Carpenter said that when it comes to developing many of its solar
initiatives, local support is critical to moving projects forward.
Thats why educating local residents and holding workshops is an
early priority when planning how to provide solar to a community.

In Q1 2015, the company announced it would expand its operations


in Howard County, Md., a move expected to create
240 jobs.

We teach them Solar 101, Carpenter said. We answer all their


questions and explain that the bulk purchase power of these
programs is what allows us to sell the systems at such a low price.

David Carpenter is Senior Manager of Inside Sales for Direct Energy


Solar. Based in Norristown, Pa., Carpenter was one of the first
employees at Astrum Solar, which Direct Energy, parent company of
Direct Energy Solar, acquired in 2014.

Carpenter said that as electric rates rise, community solar programs


will become increasingly effective at helping more homeowners
gain access to lower-cost renewable energy sources.

Carpenter said while most of his companys work happens outside


Pennsylvania, hes optimistic about the future of solar in the
Keystone State which has lots of room to improve on policies
like its current 8-percent Renewable Portfolio Standard.

Bright future for solar in Pennsylvania?


Although Direct Energy Solar maintains an office in Pennsylvania,
Carpenter said the local market pales in comparison to the
companys work in nearby states with more effective policies.

Our new governor is committed to the renewable energy industry


and to creating more jobs for Pennsylvanias economy, Carpenter
said. A healthy solar industry would create between 8,00010,000
jobs for the state, and the necessary changes wouldnt require a tax
increase on Pennsylvania residents.
According to a comprehensive jobs census by E2 (see www.
CleanJobsPA.com), about 57,000 people already work in the states
clean energy sector, with about one quarter of those in renewables.
Community solar
A business concept thats been successful for Direct Energy Solar
in states like Connecticut and Massachusetts is something called a
community solar program.

There isnt a market here, he said of Pennsylvania. When the


incentives for solar fell away [in 2013], it meant solar wasnt a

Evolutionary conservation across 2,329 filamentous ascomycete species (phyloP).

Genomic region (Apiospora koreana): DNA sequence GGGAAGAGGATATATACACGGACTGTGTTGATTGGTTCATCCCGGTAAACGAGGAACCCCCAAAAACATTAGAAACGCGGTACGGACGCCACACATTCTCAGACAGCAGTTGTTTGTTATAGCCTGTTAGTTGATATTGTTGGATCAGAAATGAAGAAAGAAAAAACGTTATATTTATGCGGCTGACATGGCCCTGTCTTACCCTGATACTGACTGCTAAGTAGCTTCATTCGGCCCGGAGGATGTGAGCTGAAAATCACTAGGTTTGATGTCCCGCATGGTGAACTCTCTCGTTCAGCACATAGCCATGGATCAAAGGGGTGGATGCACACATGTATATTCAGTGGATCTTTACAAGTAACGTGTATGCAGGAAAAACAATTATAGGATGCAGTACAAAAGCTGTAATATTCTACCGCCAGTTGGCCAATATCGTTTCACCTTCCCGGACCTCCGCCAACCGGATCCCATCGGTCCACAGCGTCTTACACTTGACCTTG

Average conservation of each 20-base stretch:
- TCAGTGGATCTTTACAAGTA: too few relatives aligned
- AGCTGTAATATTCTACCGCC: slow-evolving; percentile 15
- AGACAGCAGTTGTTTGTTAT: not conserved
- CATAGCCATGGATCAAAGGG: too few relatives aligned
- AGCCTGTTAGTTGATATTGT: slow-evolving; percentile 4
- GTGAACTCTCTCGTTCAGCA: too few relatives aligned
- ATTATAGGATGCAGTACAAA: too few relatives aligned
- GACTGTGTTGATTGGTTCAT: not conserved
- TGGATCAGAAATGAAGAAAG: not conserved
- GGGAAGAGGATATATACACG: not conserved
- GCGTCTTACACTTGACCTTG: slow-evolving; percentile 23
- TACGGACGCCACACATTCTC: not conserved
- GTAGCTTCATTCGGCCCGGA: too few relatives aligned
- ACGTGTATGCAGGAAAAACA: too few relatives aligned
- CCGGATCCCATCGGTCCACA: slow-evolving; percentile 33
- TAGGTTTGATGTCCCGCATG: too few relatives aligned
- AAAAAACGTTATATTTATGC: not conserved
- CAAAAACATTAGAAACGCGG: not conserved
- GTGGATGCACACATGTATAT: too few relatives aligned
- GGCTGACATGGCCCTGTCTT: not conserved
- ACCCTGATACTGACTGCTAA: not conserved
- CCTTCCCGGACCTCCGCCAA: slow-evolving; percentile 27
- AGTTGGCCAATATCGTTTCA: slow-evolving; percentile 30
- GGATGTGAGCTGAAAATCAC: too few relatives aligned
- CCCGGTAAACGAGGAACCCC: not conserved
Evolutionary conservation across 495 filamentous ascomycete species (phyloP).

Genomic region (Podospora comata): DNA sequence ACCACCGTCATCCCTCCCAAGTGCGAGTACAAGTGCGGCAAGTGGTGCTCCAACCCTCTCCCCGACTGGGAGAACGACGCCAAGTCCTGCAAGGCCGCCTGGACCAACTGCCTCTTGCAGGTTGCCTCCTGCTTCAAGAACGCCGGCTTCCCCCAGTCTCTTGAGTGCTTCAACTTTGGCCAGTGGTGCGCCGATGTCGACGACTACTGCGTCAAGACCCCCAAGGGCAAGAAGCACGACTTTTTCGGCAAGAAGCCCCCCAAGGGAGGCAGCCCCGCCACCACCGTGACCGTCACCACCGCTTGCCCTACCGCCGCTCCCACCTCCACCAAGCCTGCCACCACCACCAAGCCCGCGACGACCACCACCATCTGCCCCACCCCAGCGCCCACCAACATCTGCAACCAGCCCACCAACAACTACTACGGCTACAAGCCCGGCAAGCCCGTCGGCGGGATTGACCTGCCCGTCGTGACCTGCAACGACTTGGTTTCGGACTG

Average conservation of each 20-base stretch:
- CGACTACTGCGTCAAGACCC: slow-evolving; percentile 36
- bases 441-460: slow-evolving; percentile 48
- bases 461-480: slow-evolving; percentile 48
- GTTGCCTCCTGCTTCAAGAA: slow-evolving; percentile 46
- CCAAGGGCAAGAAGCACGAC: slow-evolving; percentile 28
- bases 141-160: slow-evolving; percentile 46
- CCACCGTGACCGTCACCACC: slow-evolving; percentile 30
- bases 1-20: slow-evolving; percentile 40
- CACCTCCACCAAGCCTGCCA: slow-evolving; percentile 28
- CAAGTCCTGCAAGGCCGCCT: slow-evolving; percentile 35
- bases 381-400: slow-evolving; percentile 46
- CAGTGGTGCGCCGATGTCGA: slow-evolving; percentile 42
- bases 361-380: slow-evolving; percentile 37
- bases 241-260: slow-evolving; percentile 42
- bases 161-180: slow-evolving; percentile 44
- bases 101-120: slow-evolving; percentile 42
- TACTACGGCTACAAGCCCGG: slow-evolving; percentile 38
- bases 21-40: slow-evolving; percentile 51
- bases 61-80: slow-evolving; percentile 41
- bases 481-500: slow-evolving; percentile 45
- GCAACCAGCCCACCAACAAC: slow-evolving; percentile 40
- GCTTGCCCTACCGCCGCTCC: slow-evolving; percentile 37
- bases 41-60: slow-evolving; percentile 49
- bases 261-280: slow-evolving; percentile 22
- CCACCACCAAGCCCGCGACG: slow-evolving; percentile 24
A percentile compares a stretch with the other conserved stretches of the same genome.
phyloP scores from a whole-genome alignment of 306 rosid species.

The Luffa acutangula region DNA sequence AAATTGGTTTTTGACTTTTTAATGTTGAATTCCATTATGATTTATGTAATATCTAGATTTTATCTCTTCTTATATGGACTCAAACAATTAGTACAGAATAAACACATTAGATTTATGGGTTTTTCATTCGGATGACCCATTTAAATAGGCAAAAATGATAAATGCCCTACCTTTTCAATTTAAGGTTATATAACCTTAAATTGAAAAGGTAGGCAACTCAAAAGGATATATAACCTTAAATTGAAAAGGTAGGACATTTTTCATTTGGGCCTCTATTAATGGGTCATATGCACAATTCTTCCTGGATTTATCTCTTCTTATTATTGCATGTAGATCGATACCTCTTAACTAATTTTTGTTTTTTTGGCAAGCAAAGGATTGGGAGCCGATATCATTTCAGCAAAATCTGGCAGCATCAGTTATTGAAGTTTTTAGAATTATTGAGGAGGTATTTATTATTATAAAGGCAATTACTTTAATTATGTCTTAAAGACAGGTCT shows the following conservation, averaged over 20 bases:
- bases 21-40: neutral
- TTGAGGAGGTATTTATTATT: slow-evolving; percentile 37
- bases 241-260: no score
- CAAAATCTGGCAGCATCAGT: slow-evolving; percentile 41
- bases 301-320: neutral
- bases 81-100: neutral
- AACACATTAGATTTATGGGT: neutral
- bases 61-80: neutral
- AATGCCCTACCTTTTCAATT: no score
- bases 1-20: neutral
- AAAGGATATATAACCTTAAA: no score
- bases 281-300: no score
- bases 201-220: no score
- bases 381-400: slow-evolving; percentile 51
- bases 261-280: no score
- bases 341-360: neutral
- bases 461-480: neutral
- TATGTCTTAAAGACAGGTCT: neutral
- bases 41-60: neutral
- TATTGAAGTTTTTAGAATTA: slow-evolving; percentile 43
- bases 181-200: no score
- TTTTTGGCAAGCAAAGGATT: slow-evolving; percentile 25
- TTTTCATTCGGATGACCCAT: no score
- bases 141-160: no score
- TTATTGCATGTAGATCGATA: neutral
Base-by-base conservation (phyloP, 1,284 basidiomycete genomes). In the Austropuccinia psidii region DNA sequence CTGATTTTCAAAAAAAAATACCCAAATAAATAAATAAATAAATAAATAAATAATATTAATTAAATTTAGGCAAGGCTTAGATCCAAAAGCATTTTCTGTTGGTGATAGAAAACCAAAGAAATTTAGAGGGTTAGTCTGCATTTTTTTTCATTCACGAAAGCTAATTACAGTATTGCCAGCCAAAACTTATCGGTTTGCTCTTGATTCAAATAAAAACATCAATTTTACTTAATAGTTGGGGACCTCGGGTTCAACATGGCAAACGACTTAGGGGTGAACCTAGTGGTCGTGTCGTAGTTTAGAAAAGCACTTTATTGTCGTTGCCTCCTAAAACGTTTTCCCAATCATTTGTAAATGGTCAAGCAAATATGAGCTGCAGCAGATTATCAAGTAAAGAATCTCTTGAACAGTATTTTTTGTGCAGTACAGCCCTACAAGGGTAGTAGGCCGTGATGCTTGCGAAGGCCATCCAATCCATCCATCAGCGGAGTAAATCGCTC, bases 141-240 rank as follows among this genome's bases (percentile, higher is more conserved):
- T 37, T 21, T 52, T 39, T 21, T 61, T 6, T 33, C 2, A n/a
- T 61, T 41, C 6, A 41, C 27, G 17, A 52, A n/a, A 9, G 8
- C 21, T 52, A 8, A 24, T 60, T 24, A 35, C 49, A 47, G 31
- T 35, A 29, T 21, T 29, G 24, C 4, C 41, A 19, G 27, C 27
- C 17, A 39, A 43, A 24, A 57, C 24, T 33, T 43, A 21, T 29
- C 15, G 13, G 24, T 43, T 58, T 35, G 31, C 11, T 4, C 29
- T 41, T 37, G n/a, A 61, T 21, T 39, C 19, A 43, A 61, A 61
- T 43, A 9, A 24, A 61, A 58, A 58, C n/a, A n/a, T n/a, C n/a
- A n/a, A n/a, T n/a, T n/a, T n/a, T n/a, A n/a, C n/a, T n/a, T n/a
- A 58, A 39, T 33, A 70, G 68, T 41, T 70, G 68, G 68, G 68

viable investment for most homeowners in Pennsylvania.
Carpenter said the challenges in Pennsylvania stem from a lack
of state incentives, a broken SREC system, and competitively low
electricity rates.
Nevertheless, every month Direct Energy Solar fields dozens of
inquiries from Pennsylvania residents, and Carpenter said that
given the pent-up and growing demand, hes optimistic about solar
energys future in Pennsylvania.
Environmental Entrepreneurs

MANUFACTURING BOOM DRIVES VIRGINIA


JOB GROWTH

Growth in Virginias clean energy space is being driven


by solar and wind manufacturers who are setting up shop
in the state.
In Greensville County, in the southernmost part of Virginia,
510nano Inc., a firm specializing in commercial and utilityscale renewable energy, plans to relocate its headquarters
and invest $11 million in a solar manufacturing plant. The
manufacturing operation, supported by a $200,000 grant
from the Governors Opportunity Fund, could create up
to 113 jobs.

In the Shenandoah Valley town of Waynesboro, wind


industry company Pleasants Industries announced wind
manufacturing jobs. Pleasants Industries expects to start
with 25 positions and expand up to 200 jobs within five
years. Average salary of of the positions would be $45,000.

STOCK PHOTO

The Virginia Tobacco Indemnification and Community


Revitalization Commission plan to contribute $635,000 in
funding for the project as well.

The federal Clean Power Plan is expected to send a strong market signal to
the private sector that could create thousands of new clean energy jobs across
the country.

Q1 SECTOR BREAKDOWN
NUMBER
OF JOBS
ANNOUNCED

NUMBER
OF
ANNOUNCEMENTS

7,034

28

Biofuel

60